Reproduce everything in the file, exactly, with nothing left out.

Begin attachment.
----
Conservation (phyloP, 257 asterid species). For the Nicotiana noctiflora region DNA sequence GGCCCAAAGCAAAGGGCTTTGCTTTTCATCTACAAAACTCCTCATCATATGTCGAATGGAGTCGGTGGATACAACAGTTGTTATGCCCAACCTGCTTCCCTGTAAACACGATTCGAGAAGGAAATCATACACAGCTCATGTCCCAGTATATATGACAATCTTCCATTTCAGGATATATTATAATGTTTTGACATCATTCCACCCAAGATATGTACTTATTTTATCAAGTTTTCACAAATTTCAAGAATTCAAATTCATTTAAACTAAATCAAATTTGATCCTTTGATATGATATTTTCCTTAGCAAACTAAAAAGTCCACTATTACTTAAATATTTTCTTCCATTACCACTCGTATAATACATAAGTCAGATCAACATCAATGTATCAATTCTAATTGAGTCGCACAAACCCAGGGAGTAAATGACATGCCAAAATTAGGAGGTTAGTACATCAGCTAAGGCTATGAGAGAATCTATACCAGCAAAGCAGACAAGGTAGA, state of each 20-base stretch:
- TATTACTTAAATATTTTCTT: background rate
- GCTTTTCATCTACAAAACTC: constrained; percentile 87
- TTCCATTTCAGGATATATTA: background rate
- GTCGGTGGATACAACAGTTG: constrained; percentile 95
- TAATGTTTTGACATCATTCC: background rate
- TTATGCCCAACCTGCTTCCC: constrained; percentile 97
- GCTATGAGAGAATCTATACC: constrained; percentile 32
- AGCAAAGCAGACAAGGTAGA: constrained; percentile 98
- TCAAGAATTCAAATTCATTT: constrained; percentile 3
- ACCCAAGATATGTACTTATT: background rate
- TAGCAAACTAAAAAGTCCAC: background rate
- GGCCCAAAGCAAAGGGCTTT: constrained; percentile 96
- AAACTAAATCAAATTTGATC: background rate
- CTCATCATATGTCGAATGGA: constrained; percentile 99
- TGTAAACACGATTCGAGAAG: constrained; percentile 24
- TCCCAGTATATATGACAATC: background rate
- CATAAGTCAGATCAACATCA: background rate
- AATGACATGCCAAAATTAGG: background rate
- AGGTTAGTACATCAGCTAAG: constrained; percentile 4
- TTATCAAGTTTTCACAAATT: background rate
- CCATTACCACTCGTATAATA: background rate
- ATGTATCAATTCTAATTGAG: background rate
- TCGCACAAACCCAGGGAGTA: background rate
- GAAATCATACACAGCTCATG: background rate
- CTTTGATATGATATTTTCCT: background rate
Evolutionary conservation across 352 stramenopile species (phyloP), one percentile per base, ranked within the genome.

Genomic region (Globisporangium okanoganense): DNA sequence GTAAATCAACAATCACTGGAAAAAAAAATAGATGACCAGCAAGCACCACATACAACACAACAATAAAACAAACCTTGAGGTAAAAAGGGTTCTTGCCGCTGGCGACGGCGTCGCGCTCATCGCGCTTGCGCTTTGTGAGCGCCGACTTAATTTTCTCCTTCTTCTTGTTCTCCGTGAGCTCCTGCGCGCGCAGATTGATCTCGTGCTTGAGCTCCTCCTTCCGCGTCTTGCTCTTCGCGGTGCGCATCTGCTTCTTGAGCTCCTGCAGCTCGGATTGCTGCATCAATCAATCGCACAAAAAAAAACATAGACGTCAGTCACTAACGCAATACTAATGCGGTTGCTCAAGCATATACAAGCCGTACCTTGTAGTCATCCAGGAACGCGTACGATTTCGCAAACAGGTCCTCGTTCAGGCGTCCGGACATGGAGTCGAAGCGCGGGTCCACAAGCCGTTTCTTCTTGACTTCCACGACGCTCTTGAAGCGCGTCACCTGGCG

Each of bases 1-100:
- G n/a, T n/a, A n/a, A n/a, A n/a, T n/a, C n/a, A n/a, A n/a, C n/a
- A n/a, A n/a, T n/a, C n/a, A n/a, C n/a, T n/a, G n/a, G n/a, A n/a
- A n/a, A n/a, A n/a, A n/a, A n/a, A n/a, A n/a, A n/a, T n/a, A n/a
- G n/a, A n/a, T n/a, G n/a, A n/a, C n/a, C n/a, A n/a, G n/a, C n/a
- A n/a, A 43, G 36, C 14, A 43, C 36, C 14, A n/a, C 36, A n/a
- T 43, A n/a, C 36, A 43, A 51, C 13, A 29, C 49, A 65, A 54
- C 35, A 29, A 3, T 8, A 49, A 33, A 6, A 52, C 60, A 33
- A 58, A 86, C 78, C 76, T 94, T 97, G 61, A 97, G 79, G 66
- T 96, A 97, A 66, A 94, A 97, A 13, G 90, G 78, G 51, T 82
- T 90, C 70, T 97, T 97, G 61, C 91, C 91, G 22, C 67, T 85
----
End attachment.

Conservation (phyloP, 257 asterid species). For the Nicotiana noctiflora region DNA sequence GGCCCAAAGCAAAGGGCTTTGCTTTTCATCTACAAAACTCCTCATCATATGTCGAATGGAGTCGGTGGATACAACAGTTGTTATGCCCAACCTGCTTCCCTGTAAACACGATTCGAGAAGGAAATCATACACAGCTCATGTCCCAGTATATATGACAATCTTCCATTTCAGGATATATTATAATGTTTTGACATCATTCCACCCAAGATATGTACTTATTTTATCAAGTTTTCACAAATTTCAAGAATTCAAATTCATTTAAACTAAATCAAATTTGATCCTTTGATATGATATTTTCCTTAGCAAACTAAAAAGTCCACTATTACTTAAATATTTTCTTCCATTACCACTCGTATAATACATAAGTCAGATCAACATCAATGTATCAATTCTAATTGAGTCGCACAAACCCAGGGAGTAAATGACATGCCAAAATTAGGAGGTTAGTACATCAGCTAAGGCTATGAGAGAATCTATACCAGCAAAGCAGACAAGGTAGA, state of each 20-base stretch:
- TATTACTTAAATATTTTCTT: background rate
- GCTTTTCATCTACAAAACTC: constrained; percentile 87
- TTCCATTTCAGGATATATTA: background rate
- GTCGGTGGATACAACAGTTG: constrained; percentile 95
- TAATGTTTTGACATCATTCC: background rate
- TTATGCCCAACCTGCTTCCC: constrained; percentile 97
- GCTATGAGAGAATCTATACC: constrained; percentile 32
- AGCAAAGCAGACAAGGTAGA: constrained; percentile 98
- TCAAGAATTCAAATTCATTT: constrained; percentile 3
- ACCCAAGATATGTACTTATT: background rate
- TAGCAAACTAAAAAGTCCAC: background rate
- GGCCCAAAGCAAAGGGCTTT: constrained; percentile 96
- AAACTAAATCAAATTTGATC: background rate
- CTCATCATATGTCGAATGGA: constrained; percentile 99
- TGTAAACACGATTCGAGAAG: constrained; percentile 24
- TCCCAGTATATATGACAATC: background rate
- CATAAGTCAGATCAACATCA: background rate
- AATGACATGCCAAAATTAGG: background rate
- AGGTTAGTACATCAGCTAAG: constrained; percentile 4
- TTATCAAGTTTTCACAAATT: background rate
- CCATTACCACTCGTATAATA: background rate
- ATGTATCAATTCTAATTGAG: background rate
- TCGCACAAACCCAGGGAGTA: background rate
- GAAATCATACACAGCTCATG: background rate
- CTTTGATATGATATTTTCCT: background rate
Evolutionary conservation across 352 stramenopile species (phyloP), one percentile per base, ranked within the genome.

Genomic region (Globisporangium okanoganense): DNA sequence GTAAATCAACAATCACTGGAAAAAAAAATAGATGACCAGCAAGCACCACATACAACACAACAATAAAACAAACCTTGAGGTAAAAAGGGTTCTTGCCGCTGGCGACGGCGTCGCGCTCATCGCGCTTGCGCTTTGTGAGCGCCGACTTAATTTTCTCCTTCTTCTTGTTCTCCGTGAGCTCCTGCGCGCGCAGATTGATCTCGTGCTTGAGCTCCTCCTTCCGCGTCTTGCTCTTCGCGGTGCGCATCTGCTTCTTGAGCTCCTGCAGCTCGGATTGCTGCATCAATCAATCGCACAAAAAAAAACATAGACGTCAGTCACTAACGCAATACTAATGCGGTTGCTCAAGCATATACAAGCCGTACCTTGTAGTCATCCAGGAACGCGTACGATTTCGCAAACAGGTCCTCGTTCAGGCGTCCGGACATGGAGTCGAAGCGCGGGTCCACAAGCCGTTTCTTCTTGACTTCCACGACGCTCTTGAAGCGCGTCACCTGGCG

Each of bases 1-100:
- G n/a, T n/a, A n/a, A n/a, A n/a, T n/a, C n/a, A n/a, A n/a, C n/a
- A n/a, A n/a, T n/a, C n/a, A n/a, C n/a, T n/a, G n/a, G n/a, A n/a
- A n/a, A n/a, A n/a, A n/a, A n/a, A n/a, A n/a, A n/a, T n/a, A n/a
- G n/a, A n/a, T n/a, G n/a, A n/a, C n/a, C n/a, A n/a, G n/a, C n/a
- A n/a, A 43, G 36, C 14, A 43, C 36, C 14, A n/a, C 36, A n/a
- T 43, A n/a, C 36, A 43, A 51, C 13, A 29, C 49, A 65, A 54
- C 35, A 29, A 3, T 8, A 49, A 33, A 6, A 52, C 60, A 33
- A 58, A 86, C 78, C 76, T 94, T 97, G 61, A 97, G 79, G 66
- T 96, A 97, A 66, A 94, A 97, A 13, G 90, G 78, G 51, T 82
- T 90, C 70, T 97, T 97, G 61, C 91, C 91, G 22, C 67, T 85